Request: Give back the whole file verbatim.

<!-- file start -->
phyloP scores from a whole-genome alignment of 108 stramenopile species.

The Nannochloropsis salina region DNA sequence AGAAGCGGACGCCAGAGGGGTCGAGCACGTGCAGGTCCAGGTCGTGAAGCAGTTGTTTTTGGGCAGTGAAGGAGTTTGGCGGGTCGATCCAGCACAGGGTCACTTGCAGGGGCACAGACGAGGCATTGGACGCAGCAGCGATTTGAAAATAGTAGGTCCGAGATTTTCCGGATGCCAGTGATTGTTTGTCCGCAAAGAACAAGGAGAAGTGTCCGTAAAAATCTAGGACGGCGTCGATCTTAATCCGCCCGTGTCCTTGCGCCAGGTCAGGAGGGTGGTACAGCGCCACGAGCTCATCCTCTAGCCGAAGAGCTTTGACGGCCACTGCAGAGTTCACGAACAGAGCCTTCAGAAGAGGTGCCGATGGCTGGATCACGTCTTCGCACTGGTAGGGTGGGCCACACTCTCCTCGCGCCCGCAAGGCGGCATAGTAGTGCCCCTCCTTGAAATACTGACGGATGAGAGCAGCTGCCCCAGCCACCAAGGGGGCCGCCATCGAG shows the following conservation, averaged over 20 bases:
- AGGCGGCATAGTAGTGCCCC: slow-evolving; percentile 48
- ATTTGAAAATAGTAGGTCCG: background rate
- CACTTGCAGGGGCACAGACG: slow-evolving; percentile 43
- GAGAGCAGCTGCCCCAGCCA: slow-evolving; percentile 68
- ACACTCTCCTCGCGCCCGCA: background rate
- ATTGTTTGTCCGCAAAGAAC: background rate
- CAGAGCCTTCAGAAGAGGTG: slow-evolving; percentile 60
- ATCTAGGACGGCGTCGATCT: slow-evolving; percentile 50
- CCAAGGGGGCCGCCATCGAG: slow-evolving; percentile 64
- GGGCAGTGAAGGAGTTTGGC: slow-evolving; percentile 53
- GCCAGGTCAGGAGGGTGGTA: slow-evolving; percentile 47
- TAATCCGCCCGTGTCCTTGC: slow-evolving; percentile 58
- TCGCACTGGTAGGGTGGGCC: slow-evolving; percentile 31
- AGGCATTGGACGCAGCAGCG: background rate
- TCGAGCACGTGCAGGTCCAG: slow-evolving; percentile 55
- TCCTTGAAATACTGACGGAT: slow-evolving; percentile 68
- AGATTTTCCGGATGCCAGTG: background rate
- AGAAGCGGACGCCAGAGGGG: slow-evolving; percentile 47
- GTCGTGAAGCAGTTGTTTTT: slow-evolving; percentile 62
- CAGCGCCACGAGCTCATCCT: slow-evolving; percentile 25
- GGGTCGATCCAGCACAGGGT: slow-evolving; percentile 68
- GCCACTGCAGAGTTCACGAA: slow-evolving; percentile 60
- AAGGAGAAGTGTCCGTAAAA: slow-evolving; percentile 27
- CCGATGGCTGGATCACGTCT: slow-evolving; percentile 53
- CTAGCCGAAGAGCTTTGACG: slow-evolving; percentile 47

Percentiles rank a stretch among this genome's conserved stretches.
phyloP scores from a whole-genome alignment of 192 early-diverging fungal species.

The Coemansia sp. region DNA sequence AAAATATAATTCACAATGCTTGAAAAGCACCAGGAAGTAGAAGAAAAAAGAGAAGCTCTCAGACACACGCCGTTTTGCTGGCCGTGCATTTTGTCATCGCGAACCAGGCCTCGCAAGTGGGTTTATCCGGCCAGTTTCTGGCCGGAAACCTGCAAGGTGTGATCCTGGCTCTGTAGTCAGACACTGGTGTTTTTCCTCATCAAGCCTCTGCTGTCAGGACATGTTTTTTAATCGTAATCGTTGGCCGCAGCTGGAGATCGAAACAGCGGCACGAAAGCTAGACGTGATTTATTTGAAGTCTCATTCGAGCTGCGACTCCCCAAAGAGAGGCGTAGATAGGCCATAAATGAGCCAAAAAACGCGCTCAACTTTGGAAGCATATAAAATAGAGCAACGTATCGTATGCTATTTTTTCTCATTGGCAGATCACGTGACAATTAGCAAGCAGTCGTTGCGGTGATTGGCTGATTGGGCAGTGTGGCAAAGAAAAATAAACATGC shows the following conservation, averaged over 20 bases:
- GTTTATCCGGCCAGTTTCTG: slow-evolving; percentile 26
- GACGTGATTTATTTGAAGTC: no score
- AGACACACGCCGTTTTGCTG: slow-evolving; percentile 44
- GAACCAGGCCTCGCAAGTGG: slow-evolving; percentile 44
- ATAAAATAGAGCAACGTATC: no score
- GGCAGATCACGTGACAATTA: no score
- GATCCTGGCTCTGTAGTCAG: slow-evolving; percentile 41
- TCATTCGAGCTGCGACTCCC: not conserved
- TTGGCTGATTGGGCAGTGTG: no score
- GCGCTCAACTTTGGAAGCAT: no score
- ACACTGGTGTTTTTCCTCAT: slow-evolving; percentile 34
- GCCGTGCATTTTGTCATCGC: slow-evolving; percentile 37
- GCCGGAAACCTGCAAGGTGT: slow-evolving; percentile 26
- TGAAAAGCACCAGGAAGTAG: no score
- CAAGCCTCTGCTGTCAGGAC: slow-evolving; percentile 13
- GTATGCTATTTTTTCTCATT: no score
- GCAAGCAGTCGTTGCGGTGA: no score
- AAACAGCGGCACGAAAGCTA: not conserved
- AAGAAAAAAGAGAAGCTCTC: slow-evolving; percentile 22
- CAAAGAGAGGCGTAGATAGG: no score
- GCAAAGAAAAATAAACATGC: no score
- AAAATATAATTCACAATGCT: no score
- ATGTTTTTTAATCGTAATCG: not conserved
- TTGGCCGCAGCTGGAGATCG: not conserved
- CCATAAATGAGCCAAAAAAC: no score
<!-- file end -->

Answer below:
phyloP scores from a whole-genome alignment of 108 stramenopile species.

The Nannochloropsis salina region DNA sequence AGAAGCGGACGCCAGAGGGGTCGAGCACGTGCAGGTCCAGGTCGTGAAGCAGTTGTTTTTGGGCAGTGAAGGAGTTTGGCGGGTCGATCCAGCACAGGGTCACTTGCAGGGGCACAGACGAGGCATTGGACGCAGCAGCGATTTGAAAATAGTAGGTCCGAGATTTTCCGGATGCCAGTGATTGTTTGTCCGCAAAGAACAAGGAGAAGTGTCCGTAAAAATCTAGGACGGCGTCGATCTTAATCCGCCCGTGTCCTTGCGCCAGGTCAGGAGGGTGGTACAGCGCCACGAGCTCATCCTCTAGCCGAAGAGCTTTGACGGCCACTGCAGAGTTCACGAACAGAGCCTTCAGAAGAGGTGCCGATGGCTGGATCACGTCTTCGCACTGGTAGGGTGGGCCACACTCTCCTCGCGCCCGCAAGGCGGCATAGTAGTGCCCCTCCTTGAAATACTGACGGATGAGAGCAGCTGCCCCAGCCACCAAGGGGGCCGCCATCGAG shows the following conservation, averaged over 20 bases:
- AGGCGGCATAGTAGTGCCCC: slow-evolving; percentile 48
- ATTTGAAAATAGTAGGTCCG: background rate
- CACTTGCAGGGGCACAGACG: slow-evolving; percentile 43
- GAGAGCAGCTGCCCCAGCCA: slow-evolving; percentile 68
- ACACTCTCCTCGCGCCCGCA: background rate
- ATTGTTTGTCCGCAAAGAAC: background rate
- CAGAGCCTTCAGAAGAGGTG: slow-evolving; percentile 60
- ATCTAGGACGGCGTCGATCT: slow-evolving; percentile 50
- CCAAGGGGGCCGCCATCGAG: slow-evolving; percentile 64
- GGGCAGTGAAGGAGTTTGGC: slow-evolving; percentile 53
- GCCAGGTCAGGAGGGTGGTA: slow-evolving; percentile 47
- TAATCCGCCCGTGTCCTTGC: slow-evolving; percentile 58
- TCGCACTGGTAGGGTGGGCC: slow-evolving; percentile 31
- AGGCATTGGACGCAGCAGCG: background rate
- TCGAGCACGTGCAGGTCCAG: slow-evolving; percentile 55
- TCCTTGAAATACTGACGGAT: slow-evolving; percentile 68
- AGATTTTCCGGATGCCAGTG: background rate
- AGAAGCGGACGCCAGAGGGG: slow-evolving; percentile 47
- GTCGTGAAGCAGTTGTTTTT: slow-evolving; percentile 62
- CAGCGCCACGAGCTCATCCT: slow-evolving; percentile 25
- GGGTCGATCCAGCACAGGGT: slow-evolving; percentile 68
- GCCACTGCAGAGTTCACGAA: slow-evolving; percentile 60
- AAGGAGAAGTGTCCGTAAAA: slow-evolving; percentile 27
- CCGATGGCTGGATCACGTCT: slow-evolving; percentile 53
- CTAGCCGAAGAGCTTTGACG: slow-evolving; percentile 47

Percentiles rank a stretch among this genome's conserved stretches.
phyloP scores from a whole-genome alignment of 192 early-diverging fungal species.

The Coemansia sp. region DNA sequence AAAATATAATTCACAATGCTTGAAAAGCACCAGGAAGTAGAAGAAAAAAGAGAAGCTCTCAGACACACGCCGTTTTGCTGGCCGTGCATTTTGTCATCGCGAACCAGGCCTCGCAAGTGGGTTTATCCGGCCAGTTTCTGGCCGGAAACCTGCAAGGTGTGATCCTGGCTCTGTAGTCAGACACTGGTGTTTTTCCTCATCAAGCCTCTGCTGTCAGGACATGTTTTTTAATCGTAATCGTTGGCCGCAGCTGGAGATCGAAACAGCGGCACGAAAGCTAGACGTGATTTATTTGAAGTCTCATTCGAGCTGCGACTCCCCAAAGAGAGGCGTAGATAGGCCATAAATGAGCCAAAAAACGCGCTCAACTTTGGAAGCATATAAAATAGAGCAACGTATCGTATGCTATTTTTTCTCATTGGCAGATCACGTGACAATTAGCAAGCAGTCGTTGCGGTGATTGGCTGATTGGGCAGTGTGGCAAAGAAAAATAAACATGC shows the following conservation, averaged over 20 bases:
- GTTTATCCGGCCAGTTTCTG: slow-evolving; percentile 26
- GACGTGATTTATTTGAAGTC: no score
- AGACACACGCCGTTTTGCTG: slow-evolving; percentile 44
- GAACCAGGCCTCGCAAGTGG: slow-evolving; percentile 44
- ATAAAATAGAGCAACGTATC: no score
- GGCAGATCACGTGACAATTA: no score
- GATCCTGGCTCTGTAGTCAG: slow-evolving; percentile 41
- TCATTCGAGCTGCGACTCCC: not conserved
- TTGGCTGATTGGGCAGTGTG: no score
- GCGCTCAACTTTGGAAGCAT: no score
- ACACTGGTGTTTTTCCTCAT: slow-evolving; percentile 34
- GCCGTGCATTTTGTCATCGC: slow-evolving; percentile 37
- GCCGGAAACCTGCAAGGTGT: slow-evolving; percentile 26
- TGAAAAGCACCAGGAAGTAG: no score
- CAAGCCTCTGCTGTCAGGAC: slow-evolving; percentile 13
- GTATGCTATTTTTTCTCATT: no score
- GCAAGCAGTCGTTGCGGTGA: no score
- AAACAGCGGCACGAAAGCTA: not conserved
- AAGAAAAAAGAGAAGCTCTC: slow-evolving; percentile 22
- CAAAGAGAGGCGTAGATAGG: no score
- GCAAAGAAAAATAAACATGC: no score
- AAAATATAATTCACAATGCT: no score
- ATGTTTTTTAATCGTAATCG: not conserved
- TTGGCCGCAGCTGGAGATCG: not conserved
- CCATAAATGAGCCAAAAAAC: no score